Author Archives: Joseph Frank Simonetti

Warren Animal Rights Theory

Mary Anne Warren wrote a critique of Tom Regan’s argument that the basic moral rights of at least some non-human animals are in no way inferior to our own. Warren argues that Regan’s case for strong animals right position is unpersuasive and that this position entails consequences, which a reasonable person cannot accept. For the strong animal rights position Regan argues that normal, mature mammals are not only sentient but have other mental capacities. He continues by saying that animals are subject-of-a-life, and that all subject-of-a-life have inherent value. All things that have inherent value are equal and that no inherent value is greater than another. This leads to the respect principle, which forbids us to treat beings who have inherent value as mere receptacles. So, people cannot morally exploit anything that has inherent value, so anything that is subject-of-a-life cannot morally be exploited. But inherent value is vaguely defined. Inherent value is not actually defined by what it is, but instead it has been defined by what it is not. Because of this it is difficult to separate which beings have inherent value and which do not. The sharp line theory suggest that there is a place where a line can be drawn between what has inherent value and what does not, but because of the obscurity of the definition of inherent value it is difficult to find an appropriate place to draw this line.

Warren argues that the strong animal rights position is flawed, and I agree. Warren then adjusts the strong animal rights theory and calls it the weak animal rights theory. The main difference being that the weak animal rights theory allows the rights of animals of different kinds to vary in strength. I like this better because it fits more with my personal feelings that I am the top of the food chain and those below me will be eaten.


Duty and Morality


Selections from Grounding for the Metaphysics of Morals

Duty and Morality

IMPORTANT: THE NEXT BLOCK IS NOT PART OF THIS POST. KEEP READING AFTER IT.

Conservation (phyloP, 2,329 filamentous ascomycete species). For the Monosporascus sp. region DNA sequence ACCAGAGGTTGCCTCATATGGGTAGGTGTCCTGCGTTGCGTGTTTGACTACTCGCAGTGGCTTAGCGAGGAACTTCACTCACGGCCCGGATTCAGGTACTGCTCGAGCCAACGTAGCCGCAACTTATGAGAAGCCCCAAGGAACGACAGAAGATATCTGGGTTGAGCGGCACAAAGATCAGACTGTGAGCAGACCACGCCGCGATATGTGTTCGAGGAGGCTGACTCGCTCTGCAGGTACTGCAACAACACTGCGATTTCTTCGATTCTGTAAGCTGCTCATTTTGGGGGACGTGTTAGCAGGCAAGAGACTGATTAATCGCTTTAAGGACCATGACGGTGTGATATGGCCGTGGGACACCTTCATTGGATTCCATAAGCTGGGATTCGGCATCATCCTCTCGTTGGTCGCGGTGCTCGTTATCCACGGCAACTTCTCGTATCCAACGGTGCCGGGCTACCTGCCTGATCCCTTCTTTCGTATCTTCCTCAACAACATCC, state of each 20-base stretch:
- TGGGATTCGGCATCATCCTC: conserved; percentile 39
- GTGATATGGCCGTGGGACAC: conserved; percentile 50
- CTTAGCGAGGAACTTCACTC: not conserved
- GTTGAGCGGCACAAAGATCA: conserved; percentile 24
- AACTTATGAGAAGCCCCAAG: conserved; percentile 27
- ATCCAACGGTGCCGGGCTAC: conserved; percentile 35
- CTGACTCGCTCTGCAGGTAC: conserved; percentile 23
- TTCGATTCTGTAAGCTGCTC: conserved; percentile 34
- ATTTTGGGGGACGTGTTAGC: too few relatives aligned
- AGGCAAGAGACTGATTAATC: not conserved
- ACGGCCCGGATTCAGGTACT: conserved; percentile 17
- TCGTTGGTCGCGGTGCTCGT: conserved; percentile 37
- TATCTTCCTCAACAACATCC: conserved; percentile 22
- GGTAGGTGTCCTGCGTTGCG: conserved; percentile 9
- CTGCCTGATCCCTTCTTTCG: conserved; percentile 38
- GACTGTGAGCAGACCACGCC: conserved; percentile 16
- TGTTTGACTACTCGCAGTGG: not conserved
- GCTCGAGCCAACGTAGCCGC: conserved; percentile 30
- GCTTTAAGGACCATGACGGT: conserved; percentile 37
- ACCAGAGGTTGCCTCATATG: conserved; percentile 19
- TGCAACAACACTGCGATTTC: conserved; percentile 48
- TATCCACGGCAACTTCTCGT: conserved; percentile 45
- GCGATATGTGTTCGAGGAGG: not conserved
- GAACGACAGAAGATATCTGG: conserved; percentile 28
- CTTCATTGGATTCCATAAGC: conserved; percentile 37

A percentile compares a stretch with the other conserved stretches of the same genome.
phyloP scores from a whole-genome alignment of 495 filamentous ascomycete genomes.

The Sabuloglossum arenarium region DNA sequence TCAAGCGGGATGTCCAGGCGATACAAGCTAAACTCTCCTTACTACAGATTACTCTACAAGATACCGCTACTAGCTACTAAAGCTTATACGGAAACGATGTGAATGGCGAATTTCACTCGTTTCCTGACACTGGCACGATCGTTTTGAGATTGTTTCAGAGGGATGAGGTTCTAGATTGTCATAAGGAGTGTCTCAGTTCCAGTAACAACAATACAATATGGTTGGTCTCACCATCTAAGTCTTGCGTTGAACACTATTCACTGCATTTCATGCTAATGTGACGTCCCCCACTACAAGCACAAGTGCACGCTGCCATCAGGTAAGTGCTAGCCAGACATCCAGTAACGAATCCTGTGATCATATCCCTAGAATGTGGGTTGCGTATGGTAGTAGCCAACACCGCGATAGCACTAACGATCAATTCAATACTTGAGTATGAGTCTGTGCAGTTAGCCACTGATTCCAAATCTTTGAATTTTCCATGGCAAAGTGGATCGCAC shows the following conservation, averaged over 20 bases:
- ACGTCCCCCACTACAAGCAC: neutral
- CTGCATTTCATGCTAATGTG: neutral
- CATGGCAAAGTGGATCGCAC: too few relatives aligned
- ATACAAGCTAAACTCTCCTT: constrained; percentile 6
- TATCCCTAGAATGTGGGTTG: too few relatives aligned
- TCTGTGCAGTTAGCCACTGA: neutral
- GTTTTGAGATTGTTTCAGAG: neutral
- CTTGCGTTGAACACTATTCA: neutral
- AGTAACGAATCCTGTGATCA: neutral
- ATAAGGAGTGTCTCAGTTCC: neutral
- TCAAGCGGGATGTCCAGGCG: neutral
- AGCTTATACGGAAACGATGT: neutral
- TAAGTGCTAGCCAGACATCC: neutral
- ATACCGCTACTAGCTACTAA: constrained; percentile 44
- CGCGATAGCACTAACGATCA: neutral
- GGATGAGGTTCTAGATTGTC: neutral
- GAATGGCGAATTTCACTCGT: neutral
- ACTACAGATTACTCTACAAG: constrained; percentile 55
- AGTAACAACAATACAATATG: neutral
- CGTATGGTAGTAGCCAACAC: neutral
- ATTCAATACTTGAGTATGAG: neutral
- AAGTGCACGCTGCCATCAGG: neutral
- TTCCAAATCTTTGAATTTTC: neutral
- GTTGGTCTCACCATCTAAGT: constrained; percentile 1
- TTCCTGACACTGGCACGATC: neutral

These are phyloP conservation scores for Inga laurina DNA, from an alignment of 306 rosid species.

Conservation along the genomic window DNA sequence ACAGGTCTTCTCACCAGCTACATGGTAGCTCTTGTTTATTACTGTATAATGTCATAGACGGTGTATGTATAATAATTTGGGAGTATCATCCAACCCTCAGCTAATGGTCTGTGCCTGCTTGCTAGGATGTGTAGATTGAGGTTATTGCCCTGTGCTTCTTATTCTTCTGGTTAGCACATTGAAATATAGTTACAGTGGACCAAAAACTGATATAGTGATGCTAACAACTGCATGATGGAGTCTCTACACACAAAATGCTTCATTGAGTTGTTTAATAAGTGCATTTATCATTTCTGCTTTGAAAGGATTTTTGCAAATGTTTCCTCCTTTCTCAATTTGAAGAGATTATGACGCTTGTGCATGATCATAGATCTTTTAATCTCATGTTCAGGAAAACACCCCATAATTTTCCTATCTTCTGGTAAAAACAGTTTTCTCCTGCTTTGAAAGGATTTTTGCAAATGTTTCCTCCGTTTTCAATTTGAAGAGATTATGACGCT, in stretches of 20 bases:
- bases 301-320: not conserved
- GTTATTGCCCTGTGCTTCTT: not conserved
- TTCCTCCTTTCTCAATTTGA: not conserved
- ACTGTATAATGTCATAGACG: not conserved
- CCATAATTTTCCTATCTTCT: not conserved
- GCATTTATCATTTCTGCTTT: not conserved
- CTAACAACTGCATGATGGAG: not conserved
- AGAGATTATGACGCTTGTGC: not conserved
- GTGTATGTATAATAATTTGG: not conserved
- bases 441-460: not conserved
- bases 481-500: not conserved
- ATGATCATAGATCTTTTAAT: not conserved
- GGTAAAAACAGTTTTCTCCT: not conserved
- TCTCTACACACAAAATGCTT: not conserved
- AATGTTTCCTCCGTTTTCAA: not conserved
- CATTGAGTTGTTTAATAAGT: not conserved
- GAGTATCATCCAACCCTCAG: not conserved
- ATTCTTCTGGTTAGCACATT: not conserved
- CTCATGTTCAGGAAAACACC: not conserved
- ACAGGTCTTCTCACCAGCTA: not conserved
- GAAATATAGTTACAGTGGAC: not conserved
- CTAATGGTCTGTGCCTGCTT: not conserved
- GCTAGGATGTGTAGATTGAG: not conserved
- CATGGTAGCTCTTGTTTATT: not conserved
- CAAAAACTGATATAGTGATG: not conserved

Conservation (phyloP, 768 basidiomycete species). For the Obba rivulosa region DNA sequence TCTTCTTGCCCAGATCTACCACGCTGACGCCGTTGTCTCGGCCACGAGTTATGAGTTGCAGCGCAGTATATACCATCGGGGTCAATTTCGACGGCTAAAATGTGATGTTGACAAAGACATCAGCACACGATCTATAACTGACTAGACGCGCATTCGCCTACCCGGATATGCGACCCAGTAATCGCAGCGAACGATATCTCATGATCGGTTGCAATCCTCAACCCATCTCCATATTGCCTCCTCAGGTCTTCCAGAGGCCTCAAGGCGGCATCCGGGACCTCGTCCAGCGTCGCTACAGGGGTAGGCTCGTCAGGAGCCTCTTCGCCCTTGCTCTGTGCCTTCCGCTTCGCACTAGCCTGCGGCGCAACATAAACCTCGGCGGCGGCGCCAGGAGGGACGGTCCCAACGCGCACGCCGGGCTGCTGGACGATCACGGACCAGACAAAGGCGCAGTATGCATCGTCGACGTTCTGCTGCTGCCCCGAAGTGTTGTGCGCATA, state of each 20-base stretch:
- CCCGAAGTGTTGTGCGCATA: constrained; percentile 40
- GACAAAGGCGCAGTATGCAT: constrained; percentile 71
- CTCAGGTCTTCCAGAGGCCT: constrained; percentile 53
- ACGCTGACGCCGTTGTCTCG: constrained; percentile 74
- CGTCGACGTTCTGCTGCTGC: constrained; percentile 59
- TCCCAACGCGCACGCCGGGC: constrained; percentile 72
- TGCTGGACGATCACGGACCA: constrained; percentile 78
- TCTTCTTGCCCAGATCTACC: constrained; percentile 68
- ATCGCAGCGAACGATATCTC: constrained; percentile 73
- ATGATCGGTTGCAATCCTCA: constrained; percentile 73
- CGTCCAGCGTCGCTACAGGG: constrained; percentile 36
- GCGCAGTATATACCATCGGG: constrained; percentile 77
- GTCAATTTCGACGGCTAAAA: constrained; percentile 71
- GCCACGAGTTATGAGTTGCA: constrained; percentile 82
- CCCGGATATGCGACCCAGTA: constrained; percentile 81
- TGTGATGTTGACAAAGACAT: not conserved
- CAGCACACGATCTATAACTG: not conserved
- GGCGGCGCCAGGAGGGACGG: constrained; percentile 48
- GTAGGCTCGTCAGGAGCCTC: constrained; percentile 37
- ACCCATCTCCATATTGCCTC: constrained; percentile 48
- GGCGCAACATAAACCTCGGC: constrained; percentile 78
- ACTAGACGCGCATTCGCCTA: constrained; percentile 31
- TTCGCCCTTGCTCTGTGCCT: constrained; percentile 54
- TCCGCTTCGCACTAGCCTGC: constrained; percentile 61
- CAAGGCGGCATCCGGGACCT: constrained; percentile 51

This selection is only the first section of Kant’s Grounding for the Metaphysics of Morals. I am only going to discuss duty and morality. Kant gives three propositions regarding duty (p.107). Kant argues that the will that acts from reason is the will guided by duty.

The first proposition is helps us distinguish which actions have moral worth by differentiating acts that are motivated because of duty and acts that are not. Kant shows the differences using a few examples, the first is a salesman who does not overcharge a customer even if he knows they are inexperienced, but the salesman’s reasoning behind this is that he doesn’t want to tarnish his reputation if he were to get caught overcharging an inexperienced customer. Kant says this is not because of morals, because the salesman was not motivated by duty to treat the customer fairly.

The second proposition is “an action done from duty has its moral worth, not in the purpose that is to be attained by it, but in the maxim according to which the action is determined.”(p.107). This meaning that an action is morally good if the motivating forces behind the decision to make that action are good.

The third proposition is a combination of the first two, stated, as “Duty is the necessity of an action done out of respect for the law.”(p.107). Kant thinks you must respect the law. The law is the only thing “which can determine the will except objectively the law.”(p.108).  So because the law can be objective, even if you are inclined to break it, you should not.

Duty and reason often conflict for an individual. An example that Kant uses is lying. When you lie, you expect that other people will believe your lie, you believe this because the universal law is that you should be truthful. In this situation you have expected that the universal law you should live by is to be truthful, but you have also decided that you are going to allow yourself to make an exception to this universal law and lie. Kant describes the universal law as the categorical imperative. The categorical imperative is the law by which you should live by to be morally good, but you can also choose not to follow that law.

Kant, Immanuel. “Selections from Grounding for the Metaphysics of Morals.” Grounding for the Metaphysics of Morals (1993): 104-112. Blackboard. Web. 12 Oct. 2014.